Notorious Russia-linked hacking outfit Fancy Bear has breached a host of high-profile targets around the globe, including the U.S. Democratic National Committee and the International Olympic Committee, according to cyber security experts.
Now, the hacking group has pulled off a wide-ranging penetration of Germany’s government that affected both foreign and defence ministries, in an attack that German officials say could have lasted up to a year.
German security sources told the country’s largest news agency dpa on Wednesday that as early as 2016 the hacking group deployed malicious software to infiltrate multiple agencies and steal data, breaking into the foreign and defense ministries, the Chancellery and Federal Court of Auditors.
Germany’s Interior Ministry publicly confirmed the cyberattack without details. "We can confirm that the Federal Office for Information Security (BSI) and intelligence services are investigating a cybersecurity incident concerning the federal government's information technology and networks," a ministry spokesman told Deutsche Welle.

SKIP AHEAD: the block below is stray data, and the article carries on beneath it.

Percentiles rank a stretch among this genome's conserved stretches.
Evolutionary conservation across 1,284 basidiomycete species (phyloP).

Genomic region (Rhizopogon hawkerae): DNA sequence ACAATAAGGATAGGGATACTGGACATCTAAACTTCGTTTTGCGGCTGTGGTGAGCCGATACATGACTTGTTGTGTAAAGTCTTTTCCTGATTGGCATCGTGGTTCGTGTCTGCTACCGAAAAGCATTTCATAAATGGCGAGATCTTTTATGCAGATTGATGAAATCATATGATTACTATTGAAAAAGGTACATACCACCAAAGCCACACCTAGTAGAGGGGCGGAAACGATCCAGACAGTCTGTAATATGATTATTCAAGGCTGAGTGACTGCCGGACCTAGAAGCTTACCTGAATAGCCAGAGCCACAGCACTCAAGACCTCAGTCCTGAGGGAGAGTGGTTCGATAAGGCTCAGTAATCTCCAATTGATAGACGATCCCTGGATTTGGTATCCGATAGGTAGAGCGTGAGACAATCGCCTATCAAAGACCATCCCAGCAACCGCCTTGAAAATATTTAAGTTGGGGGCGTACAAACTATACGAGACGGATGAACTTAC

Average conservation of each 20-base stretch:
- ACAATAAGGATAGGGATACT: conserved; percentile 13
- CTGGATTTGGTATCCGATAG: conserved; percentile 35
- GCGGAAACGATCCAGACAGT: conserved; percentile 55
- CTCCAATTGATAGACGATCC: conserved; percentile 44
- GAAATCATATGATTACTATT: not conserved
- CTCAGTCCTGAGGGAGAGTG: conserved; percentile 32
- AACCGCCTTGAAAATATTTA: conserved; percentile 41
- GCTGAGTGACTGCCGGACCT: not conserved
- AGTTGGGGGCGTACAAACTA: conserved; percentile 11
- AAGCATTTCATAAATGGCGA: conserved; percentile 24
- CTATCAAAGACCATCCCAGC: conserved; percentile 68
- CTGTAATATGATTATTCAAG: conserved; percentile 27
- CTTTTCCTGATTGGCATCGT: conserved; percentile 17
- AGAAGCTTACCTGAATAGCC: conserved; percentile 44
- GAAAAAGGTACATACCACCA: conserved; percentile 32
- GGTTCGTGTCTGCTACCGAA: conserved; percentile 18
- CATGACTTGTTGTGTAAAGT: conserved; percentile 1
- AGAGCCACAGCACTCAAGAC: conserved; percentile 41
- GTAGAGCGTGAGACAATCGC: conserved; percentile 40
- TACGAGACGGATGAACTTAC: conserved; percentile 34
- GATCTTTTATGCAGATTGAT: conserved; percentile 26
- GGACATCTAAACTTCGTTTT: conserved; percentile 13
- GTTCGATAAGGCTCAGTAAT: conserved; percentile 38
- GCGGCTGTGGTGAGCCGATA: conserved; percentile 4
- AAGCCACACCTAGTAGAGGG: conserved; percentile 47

The group reportedly hacked into a government computer system specifically designed to operate separately from other public networks to ensure extra security known as the "Informationsverbund Berlin-Bonn" (IVBB) network. The system is used by the German Chancellery, parliament, federal ministries and several security institutions.
The cyber intrusion has been "isolated and brought under control," the Interior Ministry told dpa.
"The incident is being treated as a high priority and with substantial resources," said Johannes Dimroth, a ministry spokesman.
Fancy Bear, sometimes called APT28 or Pawn Storm, is believed to be running a global hacking campaign that’s “as far-reaching as it is ambitious,” according to a report by computer security firm Trend Micro.
Fancy Bear “is an active cyber espionage actor group that has been very aggressive and ambitious in recent years,” Trend Micro wrote. “The group’s activities show that foreign and domestic espionage and influence on geopolitics are the group’s main motives, and not financial gain. Its main targets are armed forces, the defense industry, news media, politicians, and dissidents.”
On Wednesday, cyber security firm Palo Alto Networks released a report saying Fancy Bear now appears to be using malicious emails to target North American and European foreign affairs officials, including a European embassy in Moscow.
Cover image: A solider watches code lines on his computer at the French Defense ministry stand during the International Cybersecurity forum in Lille, northern France, Tuesday Jan. 23, 2018. (AP Photo/Michel Spingler)